Miami threatened to bench its starting receivers. Mike Harley responded with a career day

A text message came across each wide receiver’s cell phone before the Miami Hurricanes headed to practice Tuesday. All three starting spots were up for grabs, coaches informed them via their group text, and just about anyone on the roster would have a chance to win them.

Miami listed nine different wideouts as co-starters on its Monday depth chart and the Hurricanes would name starters based on practice performance. After back-to-back ugly performances against the No. 1 Clemson Tigers and Pittsburgh Panthers, the Hurricanes needed to find a fix against the Virginia Cavaliers.

“I reacted to it like, OK, I have to step up,” wide receiver Mike Harley said. “Honestly, I shouldn’t be in that position coming in as a veteran, but coaches got to make some changes and some guys got to make plays.”

Harley said he and the rest of receivers responded with their most serious week of practice yet, and it translated Saturday. Quarterback D’Eriq King bounced back from back-to-back games with fewer than 225 passing yards to throw for 322 in Miami Gardens. Harley was his go-to target, catching 10 passes for 170 yards — the most in a single game by a Miami player since 2014 — and a touchdown. After the No. 11 Hurricanes leaned so heavily on tight ends all throughout the season, their wideouts combined for 18 of Miami’s 21 catches and 265 of its 322 receiving yards.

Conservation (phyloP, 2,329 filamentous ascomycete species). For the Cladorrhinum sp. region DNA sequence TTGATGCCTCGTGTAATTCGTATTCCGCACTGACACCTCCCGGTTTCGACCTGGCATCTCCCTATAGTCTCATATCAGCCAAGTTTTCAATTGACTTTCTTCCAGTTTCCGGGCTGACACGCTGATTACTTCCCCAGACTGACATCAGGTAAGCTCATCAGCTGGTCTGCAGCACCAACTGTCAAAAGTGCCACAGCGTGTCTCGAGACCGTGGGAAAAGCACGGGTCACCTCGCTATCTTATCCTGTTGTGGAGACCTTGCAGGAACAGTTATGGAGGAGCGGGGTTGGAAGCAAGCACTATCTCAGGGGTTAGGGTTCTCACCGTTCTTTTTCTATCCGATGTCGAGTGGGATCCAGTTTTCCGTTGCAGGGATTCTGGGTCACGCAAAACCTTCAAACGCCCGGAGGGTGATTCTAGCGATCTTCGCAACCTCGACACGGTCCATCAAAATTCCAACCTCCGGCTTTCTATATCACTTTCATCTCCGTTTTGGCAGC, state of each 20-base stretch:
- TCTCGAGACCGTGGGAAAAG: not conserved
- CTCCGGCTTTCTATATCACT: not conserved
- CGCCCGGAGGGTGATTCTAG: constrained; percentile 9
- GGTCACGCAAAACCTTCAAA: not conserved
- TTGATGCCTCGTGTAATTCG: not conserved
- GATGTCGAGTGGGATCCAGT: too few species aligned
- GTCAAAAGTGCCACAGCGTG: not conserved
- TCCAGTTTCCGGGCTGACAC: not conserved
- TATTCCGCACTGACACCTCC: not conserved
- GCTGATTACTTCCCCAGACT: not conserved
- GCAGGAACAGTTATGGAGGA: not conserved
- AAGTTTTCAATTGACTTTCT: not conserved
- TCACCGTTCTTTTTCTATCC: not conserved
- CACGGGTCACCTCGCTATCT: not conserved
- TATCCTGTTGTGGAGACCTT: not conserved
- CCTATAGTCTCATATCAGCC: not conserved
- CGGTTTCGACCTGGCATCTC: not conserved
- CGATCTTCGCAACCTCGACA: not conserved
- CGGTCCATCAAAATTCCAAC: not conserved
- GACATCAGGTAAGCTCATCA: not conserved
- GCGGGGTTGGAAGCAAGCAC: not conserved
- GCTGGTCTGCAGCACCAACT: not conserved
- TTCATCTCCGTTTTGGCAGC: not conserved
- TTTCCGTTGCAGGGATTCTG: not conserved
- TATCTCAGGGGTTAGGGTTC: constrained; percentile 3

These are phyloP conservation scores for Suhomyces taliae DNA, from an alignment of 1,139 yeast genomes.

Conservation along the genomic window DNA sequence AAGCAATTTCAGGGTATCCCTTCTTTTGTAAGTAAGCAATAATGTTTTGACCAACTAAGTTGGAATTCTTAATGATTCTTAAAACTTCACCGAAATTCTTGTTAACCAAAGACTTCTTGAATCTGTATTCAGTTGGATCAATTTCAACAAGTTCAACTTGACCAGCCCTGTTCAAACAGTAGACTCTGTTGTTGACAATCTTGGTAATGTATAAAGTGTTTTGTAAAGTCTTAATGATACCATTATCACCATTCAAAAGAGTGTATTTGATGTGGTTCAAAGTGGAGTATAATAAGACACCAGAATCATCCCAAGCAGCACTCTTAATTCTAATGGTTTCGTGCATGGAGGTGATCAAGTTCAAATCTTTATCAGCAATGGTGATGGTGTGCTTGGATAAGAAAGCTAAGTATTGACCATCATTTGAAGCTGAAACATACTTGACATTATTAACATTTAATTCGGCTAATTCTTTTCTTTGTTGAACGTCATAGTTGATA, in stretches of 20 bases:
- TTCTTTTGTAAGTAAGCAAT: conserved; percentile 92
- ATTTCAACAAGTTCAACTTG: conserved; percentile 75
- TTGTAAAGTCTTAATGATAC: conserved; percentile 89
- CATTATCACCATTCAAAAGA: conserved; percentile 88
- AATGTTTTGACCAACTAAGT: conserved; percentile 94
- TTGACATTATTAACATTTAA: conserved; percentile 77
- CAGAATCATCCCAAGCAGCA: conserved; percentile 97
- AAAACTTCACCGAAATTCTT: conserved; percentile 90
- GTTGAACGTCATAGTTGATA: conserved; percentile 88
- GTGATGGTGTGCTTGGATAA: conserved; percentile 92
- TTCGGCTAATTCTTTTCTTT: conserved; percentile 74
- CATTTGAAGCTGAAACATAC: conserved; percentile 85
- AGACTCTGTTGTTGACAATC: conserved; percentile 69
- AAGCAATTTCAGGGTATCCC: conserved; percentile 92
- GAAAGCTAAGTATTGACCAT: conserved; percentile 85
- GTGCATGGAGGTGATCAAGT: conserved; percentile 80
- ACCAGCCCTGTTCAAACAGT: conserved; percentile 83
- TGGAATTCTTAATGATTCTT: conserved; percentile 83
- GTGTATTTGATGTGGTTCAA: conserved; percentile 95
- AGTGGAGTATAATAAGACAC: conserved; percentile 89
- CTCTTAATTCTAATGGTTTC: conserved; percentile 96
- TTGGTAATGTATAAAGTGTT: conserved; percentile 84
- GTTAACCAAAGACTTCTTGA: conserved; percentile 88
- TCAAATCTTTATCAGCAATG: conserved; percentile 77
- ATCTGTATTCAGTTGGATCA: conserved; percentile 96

For the first time all season, the Hurricanes (5-1, 4-1 Atlantic Coast) won 19-14 because of King’s connection with his wide receivers.

“All those guys made not just even good plays,” coach Manny Diaz said. “They made great plays down the field.”

Miami still stuck with the same three starters Saturday. Wide receivers Mark Pope and Dee Wiggins started out wide, and Harley manned the slot.

Pope had three receptions for 48 yards and made perhaps the most impressive catch by a Hurricanes receiver so far this season. Wiggins caught three passes for 36 yards and helped ice the game in the final minutes by drawing a defensive pass interference. Harley was at the center of everything, though, and it began Sunday.

Harley entered the weekend with just 17 catches for 174 yards. Miami’s leading receiver was Brevin Jordan, who missed nearly half of the Clemson game and the entire Pittsburgh game. Even with the star tight end sidelined last Saturday, the Hurricanes’ wide receivers combined for just seven catches and 109 yards. Miami, once again, won in spite of them.

On Sunday, the Hurricanes returned to practice in Coral Gables and Harley, the lone senior in the receivers corps, gathered the group.

“Our back is against the wall,” he said he told them. “The whole world’s challenging us, so we have to step up to the plate coming into this game.”

On Tuesday, wide receivers coach Rob Likens and offensive coordinator Rhett Lashlee turned up the pressure, and Miami’s wide receivers needed it.

“We were always taking the shortcuts,” Harley admitted. “We weren’t

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